These two seemingly opposite statements are becoming more and more true every day.  We are alone; increasingly working Americans are forced to provide their own education, retirement, health care and child care.  You can argue whether this is a good thing or a bad thing – but the simple fact is that we are on our own more and more these days.  At the same time we are more and more interrelated; the fate of our community or city or state or country weighs on us heavily as individuals.  That $700 billion bailout is not going to be paid by “other people,” after all.  If you aren’t worried about millions of Baby Boomers retiring with minimal savings, you should be – it’s going to impact all of us.  We are all on our own, but our fates are all interrelated.

Nothing has changed in personal finance. Your goal has to be to live within your means, create wealth and once you have enough to support those close to you (friends, family, community) who need help.  Nothing the government does or doesn’t do alters this basic mission.  I won’t lie – I can’t see how our new president could be any worse than our current president, and honestly I think he’s going to be a lot – a LOT – better.  But that’s just my opinion, and only the passage of time will tell.  In the meantime, I’m going to keep saving, investing and diversifying my wealthstreams.  I’m not waiting for anything to change.

photo credit: Untitled blue

24 Replies to “what has changed in personal finance?”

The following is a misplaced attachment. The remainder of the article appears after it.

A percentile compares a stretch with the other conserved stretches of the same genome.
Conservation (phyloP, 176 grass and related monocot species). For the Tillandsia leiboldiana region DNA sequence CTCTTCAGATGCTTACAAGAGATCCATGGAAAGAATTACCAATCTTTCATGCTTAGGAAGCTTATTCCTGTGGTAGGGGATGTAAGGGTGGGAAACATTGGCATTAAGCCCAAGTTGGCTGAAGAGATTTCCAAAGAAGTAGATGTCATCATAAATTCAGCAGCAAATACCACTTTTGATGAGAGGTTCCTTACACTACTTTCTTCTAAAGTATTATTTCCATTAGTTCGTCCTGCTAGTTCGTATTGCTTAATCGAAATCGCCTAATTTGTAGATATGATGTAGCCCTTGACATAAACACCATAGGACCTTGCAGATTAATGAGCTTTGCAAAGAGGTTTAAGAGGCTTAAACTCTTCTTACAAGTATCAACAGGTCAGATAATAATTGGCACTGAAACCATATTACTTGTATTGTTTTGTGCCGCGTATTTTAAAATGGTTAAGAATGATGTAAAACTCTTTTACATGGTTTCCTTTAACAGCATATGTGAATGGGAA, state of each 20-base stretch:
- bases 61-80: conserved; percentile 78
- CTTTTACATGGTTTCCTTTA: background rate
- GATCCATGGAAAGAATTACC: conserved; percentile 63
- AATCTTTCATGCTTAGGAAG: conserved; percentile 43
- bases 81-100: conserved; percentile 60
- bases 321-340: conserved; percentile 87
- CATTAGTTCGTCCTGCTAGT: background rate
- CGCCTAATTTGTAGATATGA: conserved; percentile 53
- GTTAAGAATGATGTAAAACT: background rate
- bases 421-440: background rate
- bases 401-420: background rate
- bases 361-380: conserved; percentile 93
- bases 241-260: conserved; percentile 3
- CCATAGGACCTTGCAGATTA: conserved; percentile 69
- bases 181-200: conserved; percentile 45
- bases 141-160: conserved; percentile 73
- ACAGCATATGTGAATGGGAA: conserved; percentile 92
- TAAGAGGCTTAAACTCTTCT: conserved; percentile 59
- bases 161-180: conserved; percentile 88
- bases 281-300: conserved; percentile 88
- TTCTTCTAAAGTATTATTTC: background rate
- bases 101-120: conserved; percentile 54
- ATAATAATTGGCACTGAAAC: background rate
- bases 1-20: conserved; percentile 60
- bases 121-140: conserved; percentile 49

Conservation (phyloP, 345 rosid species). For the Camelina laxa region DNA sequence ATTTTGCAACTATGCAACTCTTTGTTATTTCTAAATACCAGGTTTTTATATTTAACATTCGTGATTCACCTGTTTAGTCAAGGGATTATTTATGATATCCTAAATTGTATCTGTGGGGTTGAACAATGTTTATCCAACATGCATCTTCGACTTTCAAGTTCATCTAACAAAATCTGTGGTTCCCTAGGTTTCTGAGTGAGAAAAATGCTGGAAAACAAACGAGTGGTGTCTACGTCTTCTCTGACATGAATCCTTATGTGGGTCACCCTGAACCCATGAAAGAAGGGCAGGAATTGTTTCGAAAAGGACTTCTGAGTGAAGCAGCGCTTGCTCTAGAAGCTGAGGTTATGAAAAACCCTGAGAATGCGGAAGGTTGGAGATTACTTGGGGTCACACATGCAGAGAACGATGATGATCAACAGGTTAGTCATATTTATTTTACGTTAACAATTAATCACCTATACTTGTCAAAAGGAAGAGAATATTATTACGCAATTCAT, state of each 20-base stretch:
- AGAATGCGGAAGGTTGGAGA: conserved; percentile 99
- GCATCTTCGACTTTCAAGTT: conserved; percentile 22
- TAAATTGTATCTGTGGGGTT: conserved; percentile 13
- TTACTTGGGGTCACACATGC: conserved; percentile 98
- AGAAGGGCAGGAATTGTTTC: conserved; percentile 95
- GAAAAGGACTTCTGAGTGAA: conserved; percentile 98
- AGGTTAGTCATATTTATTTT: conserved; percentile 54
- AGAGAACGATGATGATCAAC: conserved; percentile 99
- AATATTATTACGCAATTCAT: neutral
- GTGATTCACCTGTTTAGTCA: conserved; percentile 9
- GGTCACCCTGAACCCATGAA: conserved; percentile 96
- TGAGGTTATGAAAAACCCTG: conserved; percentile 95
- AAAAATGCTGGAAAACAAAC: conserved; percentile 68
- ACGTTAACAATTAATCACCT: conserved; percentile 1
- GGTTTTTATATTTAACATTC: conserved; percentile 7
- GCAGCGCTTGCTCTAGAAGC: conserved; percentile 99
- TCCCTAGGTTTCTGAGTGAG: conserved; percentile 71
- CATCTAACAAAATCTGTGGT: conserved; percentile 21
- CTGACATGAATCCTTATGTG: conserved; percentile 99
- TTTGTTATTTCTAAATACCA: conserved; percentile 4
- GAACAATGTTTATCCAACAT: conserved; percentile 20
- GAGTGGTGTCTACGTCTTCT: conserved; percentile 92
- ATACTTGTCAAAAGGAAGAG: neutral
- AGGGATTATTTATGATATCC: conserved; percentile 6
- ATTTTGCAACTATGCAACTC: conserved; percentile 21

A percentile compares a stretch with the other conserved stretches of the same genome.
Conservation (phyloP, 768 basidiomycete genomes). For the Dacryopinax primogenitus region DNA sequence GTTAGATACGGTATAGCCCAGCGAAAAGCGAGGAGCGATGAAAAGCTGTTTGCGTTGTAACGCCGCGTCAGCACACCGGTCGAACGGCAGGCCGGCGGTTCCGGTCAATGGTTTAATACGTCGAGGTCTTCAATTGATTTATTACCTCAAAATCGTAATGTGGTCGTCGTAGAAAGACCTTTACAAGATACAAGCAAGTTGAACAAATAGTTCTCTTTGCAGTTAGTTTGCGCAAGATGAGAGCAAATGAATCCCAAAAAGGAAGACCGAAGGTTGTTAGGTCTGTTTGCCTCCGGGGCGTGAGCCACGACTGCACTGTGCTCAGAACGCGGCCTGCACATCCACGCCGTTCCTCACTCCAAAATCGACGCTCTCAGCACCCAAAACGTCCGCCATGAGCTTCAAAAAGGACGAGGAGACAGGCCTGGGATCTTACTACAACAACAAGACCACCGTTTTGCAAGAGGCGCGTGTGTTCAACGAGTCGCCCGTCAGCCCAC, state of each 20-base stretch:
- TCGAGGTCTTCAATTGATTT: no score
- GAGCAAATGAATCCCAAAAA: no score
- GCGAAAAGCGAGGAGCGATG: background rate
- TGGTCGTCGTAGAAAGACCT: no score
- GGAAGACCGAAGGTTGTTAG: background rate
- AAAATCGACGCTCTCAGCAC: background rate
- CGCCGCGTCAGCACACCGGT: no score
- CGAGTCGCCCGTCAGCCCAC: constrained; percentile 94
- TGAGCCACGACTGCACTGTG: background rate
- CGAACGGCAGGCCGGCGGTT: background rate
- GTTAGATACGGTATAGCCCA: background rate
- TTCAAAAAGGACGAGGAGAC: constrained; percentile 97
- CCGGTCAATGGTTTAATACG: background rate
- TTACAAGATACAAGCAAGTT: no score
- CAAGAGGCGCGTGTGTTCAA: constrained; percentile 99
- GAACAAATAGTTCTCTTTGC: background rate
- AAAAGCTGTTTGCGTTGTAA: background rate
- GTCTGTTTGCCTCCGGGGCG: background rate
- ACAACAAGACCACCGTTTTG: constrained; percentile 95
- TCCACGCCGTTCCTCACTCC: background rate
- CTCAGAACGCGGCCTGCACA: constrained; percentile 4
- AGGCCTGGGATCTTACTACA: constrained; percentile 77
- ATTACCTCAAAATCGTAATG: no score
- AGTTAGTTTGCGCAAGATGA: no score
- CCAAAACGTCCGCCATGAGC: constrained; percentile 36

1. Good reminder that the basics and the essentials still apply. Nothing has changed on our end and it's likely nothing will. I also share your optimism about the future president and I think it's amazing to see how other people are also feeling so euphoric about it. When I saw video of people crying and cheering in the streets, it was like the whole country had just won the World Series only everyone was sober and orderly.

    1. Ha, I wouldn't say everyone “was sober and orderly”. At least in NY people were celebrating hard and had a few ;o)

    2. Heh, “like the whole country had won the world series” is a great description of the images I saw on tv. FWIW, there was a fair amount of dancing up here too (and TO has actually won the series more recently than some of the yank teams!).

      I wish more of your fellow bloggahs accepted the interrelated thing, brip blap.

  2. A lot of my friends have gotten swept up with the moment, with both good and bad reactions, and have started to alter their habits. Either thinking that everything is fixed now or thinking that we need to pull out before it all goes down the drain. I've been trying to tell them that the basics don't change at all but they are wrapped up in the rhetoric and don't see it.